2014-Sep-25 Prepping the Pi
I was tired today, so I thought I would begin prepping my pi for it’s new life as a killer of grass.

First, I needed wifi to come up automatically, here are the commands I used to set it up from the command line.

if you see the wlan0 entry then your wireless adapter is working properly, otherwise the adapter you are using is probably not compatible with the pi.

make sure the following tools are installed (hook up ethernet cable for this bit)
->sudo apt-get install wpasupplicant wireless-tools

If you do not know your ssid, then get list of networks available using
->sudo iwlist wlan0 scan | more

Now add your ssid to the wpa config file using
->sudo nano /etc/wpa_supplicant/wpa_supplicant.conf

Add the following to the end of the file:

Reboot to see if it works, don’t forget to disconnect your ethernet cable.
->sudo reboot

When you log in again, type:
check that you have an IP address, if so then you are done, otherwise it is time to start searching Google for the problem!

I began wiring up my L298N DC motor controller to my pi, here is a poor quality picture of it. I will post a drawing of the final wiring once all the smoke clears! Unfortunately the units I bought have some of the poorest soldering I have ever seen, I hope they don’t all blow up when I attach power…

2014-Sep-26 Motor Test
Today I decided to do a big motor test to make sure this monstrosity would survive. I had to rearrange the front of the body a bit to place the battery in the center. I rigged up some scary wiring just to see how well the motors worked, and I found that it can haul me and the battery around on slopes and even up the sloped curb to my driveway! The kids loved it and rode around on it together for about half an hour until I noticed the motors getting warm, then I ended the test and their fun. Half an hour without a failure with 140 extra pounds seems like a pretty successful test. I am still not done with the front wheel, I am thinking of adding a second wheel to help the mower float over loose gravel better, but surprisingly it was extremely stable with just the one wheel. Next I need to hook up the L298N DC motor controllers and see if the magic smoke stays inside…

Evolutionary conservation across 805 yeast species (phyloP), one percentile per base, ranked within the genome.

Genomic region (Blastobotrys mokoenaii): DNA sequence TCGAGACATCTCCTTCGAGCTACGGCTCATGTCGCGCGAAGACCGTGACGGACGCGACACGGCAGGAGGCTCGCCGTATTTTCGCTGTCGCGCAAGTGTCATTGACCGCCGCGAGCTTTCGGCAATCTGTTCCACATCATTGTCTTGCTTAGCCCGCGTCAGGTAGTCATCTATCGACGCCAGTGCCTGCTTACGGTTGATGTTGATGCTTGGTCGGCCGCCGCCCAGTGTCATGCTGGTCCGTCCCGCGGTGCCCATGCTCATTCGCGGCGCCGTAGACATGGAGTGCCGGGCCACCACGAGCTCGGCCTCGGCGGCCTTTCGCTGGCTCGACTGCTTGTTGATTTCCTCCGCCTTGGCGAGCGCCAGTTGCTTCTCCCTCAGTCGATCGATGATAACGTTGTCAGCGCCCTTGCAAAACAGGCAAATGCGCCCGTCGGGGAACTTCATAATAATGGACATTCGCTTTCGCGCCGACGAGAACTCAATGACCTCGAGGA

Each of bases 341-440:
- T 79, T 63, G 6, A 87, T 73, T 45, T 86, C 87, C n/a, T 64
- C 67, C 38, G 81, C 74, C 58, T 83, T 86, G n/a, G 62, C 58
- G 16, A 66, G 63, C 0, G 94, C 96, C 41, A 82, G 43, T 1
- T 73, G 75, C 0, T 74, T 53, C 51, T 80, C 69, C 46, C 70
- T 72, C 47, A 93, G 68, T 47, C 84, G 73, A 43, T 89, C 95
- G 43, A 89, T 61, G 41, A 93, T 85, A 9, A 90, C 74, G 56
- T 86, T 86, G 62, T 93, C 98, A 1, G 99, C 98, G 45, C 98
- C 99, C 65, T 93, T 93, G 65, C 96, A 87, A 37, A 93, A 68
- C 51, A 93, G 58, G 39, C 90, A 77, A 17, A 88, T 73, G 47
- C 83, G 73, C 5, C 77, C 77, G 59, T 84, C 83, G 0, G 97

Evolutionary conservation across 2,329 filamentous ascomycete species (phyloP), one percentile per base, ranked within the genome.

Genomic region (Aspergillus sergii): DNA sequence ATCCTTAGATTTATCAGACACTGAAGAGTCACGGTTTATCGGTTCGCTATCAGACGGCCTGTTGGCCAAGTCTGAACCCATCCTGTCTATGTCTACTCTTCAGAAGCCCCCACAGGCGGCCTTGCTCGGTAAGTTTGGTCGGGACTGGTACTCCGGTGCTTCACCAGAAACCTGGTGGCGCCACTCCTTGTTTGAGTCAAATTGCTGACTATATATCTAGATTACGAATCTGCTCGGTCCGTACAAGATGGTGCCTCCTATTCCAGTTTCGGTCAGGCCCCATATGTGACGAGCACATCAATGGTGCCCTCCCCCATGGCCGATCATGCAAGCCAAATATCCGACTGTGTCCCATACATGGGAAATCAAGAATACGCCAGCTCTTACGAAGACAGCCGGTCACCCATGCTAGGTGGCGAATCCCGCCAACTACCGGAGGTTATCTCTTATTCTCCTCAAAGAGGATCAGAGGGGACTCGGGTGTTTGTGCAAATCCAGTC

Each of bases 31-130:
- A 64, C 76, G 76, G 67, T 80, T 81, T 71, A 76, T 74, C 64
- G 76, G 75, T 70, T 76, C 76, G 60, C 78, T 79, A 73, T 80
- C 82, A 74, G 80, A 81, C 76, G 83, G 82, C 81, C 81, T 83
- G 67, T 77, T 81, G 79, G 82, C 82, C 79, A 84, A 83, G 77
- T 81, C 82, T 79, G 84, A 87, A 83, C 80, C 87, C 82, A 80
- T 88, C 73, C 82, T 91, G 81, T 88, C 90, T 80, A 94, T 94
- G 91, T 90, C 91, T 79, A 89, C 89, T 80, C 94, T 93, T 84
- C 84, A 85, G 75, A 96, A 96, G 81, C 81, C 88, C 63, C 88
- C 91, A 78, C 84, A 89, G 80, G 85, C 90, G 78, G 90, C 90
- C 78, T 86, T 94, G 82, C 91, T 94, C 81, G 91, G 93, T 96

Click here for RaspiMower Motor Test Video on YouTube

2014-Sep-28 Time to call the Doctor!
I was thinking about building a cover for the robotic chassis to protect it from the elements, and being a guy who likes sci-fi and mixing the practical with the impractical, I decided that the best cover I could build would need to make a statement of some kind. (Statement = I am a bit silly and still like to have fun.) So here is a picture of the beginning of the my own personal Dalek lawn cutting robot! I figured it can EXTERMINATE! all the longer blades of grass from my lawn with fanatical efficiency. I might need to change the name of my project to the Dalek-berry-Pi Mower? The Dalek cover is removable from the base with 6 screws so that I can swap it will another cover if needed to make the lawn mower work practically on the steeper sections of my lawn.

Dalek_beginning Simple frame made entirely of scraps.

Dalek_base I can’t believe how much scrap I had left over from my shed, but this is great because I have almost used all of it and my shed is getting less cluttered.

I have ordered some Ultrasonic sensors off Amazon and an I2C 3-axis accelerometer to add some needed collision and upset detection to the system. Hopefully they arrive next week and I can begin programming them into the system. Until they arrive, I will just have to work on the motor control and web interface so I can control it from my phone as I develop the routines for automatic navigation. I just saw a commercial about a robotic vacuum from Dyson that uses a ‘360 degree’ camera to navigate using landmarks in the room, cool! That is very similar to my end goal for the RaspiMower.

Next Page: RaspiMower October Progress